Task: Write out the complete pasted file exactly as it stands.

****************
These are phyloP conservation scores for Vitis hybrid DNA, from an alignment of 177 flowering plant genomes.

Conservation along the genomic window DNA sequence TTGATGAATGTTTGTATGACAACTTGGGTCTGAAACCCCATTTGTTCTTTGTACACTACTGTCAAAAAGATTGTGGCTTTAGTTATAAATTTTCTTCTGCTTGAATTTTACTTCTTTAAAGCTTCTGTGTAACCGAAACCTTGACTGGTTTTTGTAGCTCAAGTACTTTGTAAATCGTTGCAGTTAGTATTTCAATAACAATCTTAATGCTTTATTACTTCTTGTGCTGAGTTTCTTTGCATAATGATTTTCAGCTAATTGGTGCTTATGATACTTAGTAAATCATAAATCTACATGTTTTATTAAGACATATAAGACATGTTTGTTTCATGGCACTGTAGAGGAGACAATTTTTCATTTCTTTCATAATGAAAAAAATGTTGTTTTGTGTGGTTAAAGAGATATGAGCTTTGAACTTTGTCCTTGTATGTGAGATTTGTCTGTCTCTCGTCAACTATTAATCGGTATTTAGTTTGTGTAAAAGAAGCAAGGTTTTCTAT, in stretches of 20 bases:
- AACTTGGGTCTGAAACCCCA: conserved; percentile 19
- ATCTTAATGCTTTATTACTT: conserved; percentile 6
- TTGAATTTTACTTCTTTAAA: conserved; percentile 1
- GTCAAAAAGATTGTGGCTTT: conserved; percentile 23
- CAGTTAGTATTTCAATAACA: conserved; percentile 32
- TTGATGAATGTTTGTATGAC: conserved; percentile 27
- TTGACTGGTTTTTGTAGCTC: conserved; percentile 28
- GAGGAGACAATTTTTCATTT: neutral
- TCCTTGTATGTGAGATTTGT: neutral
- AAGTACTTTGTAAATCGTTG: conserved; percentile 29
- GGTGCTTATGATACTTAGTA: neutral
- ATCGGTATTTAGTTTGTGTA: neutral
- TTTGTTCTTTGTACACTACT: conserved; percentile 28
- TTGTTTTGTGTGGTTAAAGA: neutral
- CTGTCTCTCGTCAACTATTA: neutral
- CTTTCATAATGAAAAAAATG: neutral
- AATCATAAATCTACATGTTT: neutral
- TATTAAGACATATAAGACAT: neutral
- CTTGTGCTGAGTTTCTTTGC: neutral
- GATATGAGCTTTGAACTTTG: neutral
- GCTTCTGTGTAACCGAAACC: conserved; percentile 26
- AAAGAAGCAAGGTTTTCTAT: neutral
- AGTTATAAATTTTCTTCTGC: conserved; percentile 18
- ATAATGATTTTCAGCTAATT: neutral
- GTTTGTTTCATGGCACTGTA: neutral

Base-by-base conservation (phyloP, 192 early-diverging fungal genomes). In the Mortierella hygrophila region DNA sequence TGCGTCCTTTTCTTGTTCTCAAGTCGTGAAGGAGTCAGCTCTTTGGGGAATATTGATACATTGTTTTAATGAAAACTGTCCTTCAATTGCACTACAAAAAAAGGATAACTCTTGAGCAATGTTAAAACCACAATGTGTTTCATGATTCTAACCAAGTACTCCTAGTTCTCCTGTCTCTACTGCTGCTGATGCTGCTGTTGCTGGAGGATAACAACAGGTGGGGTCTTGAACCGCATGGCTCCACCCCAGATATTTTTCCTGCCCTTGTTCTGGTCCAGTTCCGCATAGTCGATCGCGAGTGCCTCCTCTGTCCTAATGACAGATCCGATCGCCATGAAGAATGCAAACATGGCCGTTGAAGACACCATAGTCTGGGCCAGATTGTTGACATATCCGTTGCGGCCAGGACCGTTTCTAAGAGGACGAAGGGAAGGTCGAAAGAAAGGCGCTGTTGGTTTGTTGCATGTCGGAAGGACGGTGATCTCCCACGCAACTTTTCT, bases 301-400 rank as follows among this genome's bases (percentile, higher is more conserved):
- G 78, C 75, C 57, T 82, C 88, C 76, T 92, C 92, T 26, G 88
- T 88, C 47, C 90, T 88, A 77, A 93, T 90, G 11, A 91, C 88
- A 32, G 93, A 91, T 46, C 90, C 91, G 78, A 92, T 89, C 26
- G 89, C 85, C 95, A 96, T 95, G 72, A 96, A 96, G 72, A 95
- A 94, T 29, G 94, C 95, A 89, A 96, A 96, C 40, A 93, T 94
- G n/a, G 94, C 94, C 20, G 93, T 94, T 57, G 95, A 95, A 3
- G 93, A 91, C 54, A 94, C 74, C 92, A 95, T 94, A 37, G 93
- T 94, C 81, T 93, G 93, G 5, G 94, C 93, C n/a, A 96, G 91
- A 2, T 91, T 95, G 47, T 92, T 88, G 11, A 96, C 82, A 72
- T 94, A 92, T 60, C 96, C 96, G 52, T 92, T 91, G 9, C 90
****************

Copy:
These are phyloP conservation scores for Vitis hybrid DNA, from an alignment of 177 flowering plant genomes.

Conservation along the genomic window DNA sequence TTGATGAATGTTTGTATGACAACTTGGGTCTGAAACCCCATTTGTTCTTTGTACACTACTGTCAAAAAGATTGTGGCTTTAGTTATAAATTTTCTTCTGCTTGAATTTTACTTCTTTAAAGCTTCTGTGTAACCGAAACCTTGACTGGTTTTTGTAGCTCAAGTACTTTGTAAATCGTTGCAGTTAGTATTTCAATAACAATCTTAATGCTTTATTACTTCTTGTGCTGAGTTTCTTTGCATAATGATTTTCAGCTAATTGGTGCTTATGATACTTAGTAAATCATAAATCTACATGTTTTATTAAGACATATAAGACATGTTTGTTTCATGGCACTGTAGAGGAGACAATTTTTCATTTCTTTCATAATGAAAAAAATGTTGTTTTGTGTGGTTAAAGAGATATGAGCTTTGAACTTTGTCCTTGTATGTGAGATTTGTCTGTCTCTCGTCAACTATTAATCGGTATTTAGTTTGTGTAAAAGAAGCAAGGTTTTCTAT, in stretches of 20 bases:
- AACTTGGGTCTGAAACCCCA: conserved; percentile 19
- ATCTTAATGCTTTATTACTT: conserved; percentile 6
- TTGAATTTTACTTCTTTAAA: conserved; percentile 1
- GTCAAAAAGATTGTGGCTTT: conserved; percentile 23
- CAGTTAGTATTTCAATAACA: conserved; percentile 32
- TTGATGAATGTTTGTATGAC: conserved; percentile 27
- TTGACTGGTTTTTGTAGCTC: conserved; percentile 28
- GAGGAGACAATTTTTCATTT: neutral
- TCCTTGTATGTGAGATTTGT: neutral
- AAGTACTTTGTAAATCGTTG: conserved; percentile 29
- GGTGCTTATGATACTTAGTA: neutral
- ATCGGTATTTAGTTTGTGTA: neutral
- TTTGTTCTTTGTACACTACT: conserved; percentile 28
- TTGTTTTGTGTGGTTAAAGA: neutral
- CTGTCTCTCGTCAACTATTA: neutral
- CTTTCATAATGAAAAAAATG: neutral
- AATCATAAATCTACATGTTT: neutral
- TATTAAGACATATAAGACAT: neutral
- CTTGTGCTGAGTTTCTTTGC: neutral
- GATATGAGCTTTGAACTTTG: neutral
- GCTTCTGTGTAACCGAAACC: conserved; percentile 26
- AAAGAAGCAAGGTTTTCTAT: neutral
- AGTTATAAATTTTCTTCTGC: conserved; percentile 18
- ATAATGATTTTCAGCTAATT: neutral
- GTTTGTTTCATGGCACTGTA: neutral

Base-by-base conservation (phyloP, 192 early-diverging fungal genomes). In the Mortierella hygrophila region DNA sequence TGCGTCCTTTTCTTGTTCTCAAGTCGTGAAGGAGTCAGCTCTTTGGGGAATATTGATACATTGTTTTAATGAAAACTGTCCTTCAATTGCACTACAAAAAAAGGATAACTCTTGAGCAATGTTAAAACCACAATGTGTTTCATGATTCTAACCAAGTACTCCTAGTTCTCCTGTCTCTACTGCTGCTGATGCTGCTGTTGCTGGAGGATAACAACAGGTGGGGTCTTGAACCGCATGGCTCCACCCCAGATATTTTTCCTGCCCTTGTTCTGGTCCAGTTCCGCATAGTCGATCGCGAGTGCCTCCTCTGTCCTAATGACAGATCCGATCGCCATGAAGAATGCAAACATGGCCGTTGAAGACACCATAGTCTGGGCCAGATTGTTGACATATCCGTTGCGGCCAGGACCGTTTCTAAGAGGACGAAGGGAAGGTCGAAAGAAAGGCGCTGTTGGTTTGTTGCATGTCGGAAGGACGGTGATCTCCCACGCAACTTTTCT, bases 301-400 rank as follows among this genome's bases (percentile, higher is more conserved):
- G 78, C 75, C 57, T 82, C 88, C 76, T 92, C 92, T 26, G 88
- T 88, C 47, C 90, T 88, A 77, A 93, T 90, G 11, A 91, C 88
- A 32, G 93, A 91, T 46, C 90, C 91, G 78, A 92, T 89, C 26
- G 89, C 85, C 95, A 96, T 95, G 72, A 96, A 96, G 72, A 95
- A 94, T 29, G 94, C 95, A 89, A 96, A 96, C 40, A 93, T 94
- G n/a, G 94, C 94, C 20, G 93, T 94, T 57, G 95, A 95, A 3
- G 93, A 91, C 54, A 94, C 74, C 92, A 95, T 94, A 37, G 93
- T 94, C 81, T 93, G 93, G 5, G 94, C 93, C n/a, A 96, G 91
- A 2, T 91, T 95, G 47, T 92, T 88, G 11, A 96, C 82, A 72
- T 94, A 92, T 60, C 96, C 96, G 52, T 92, T 91, G 9, C 90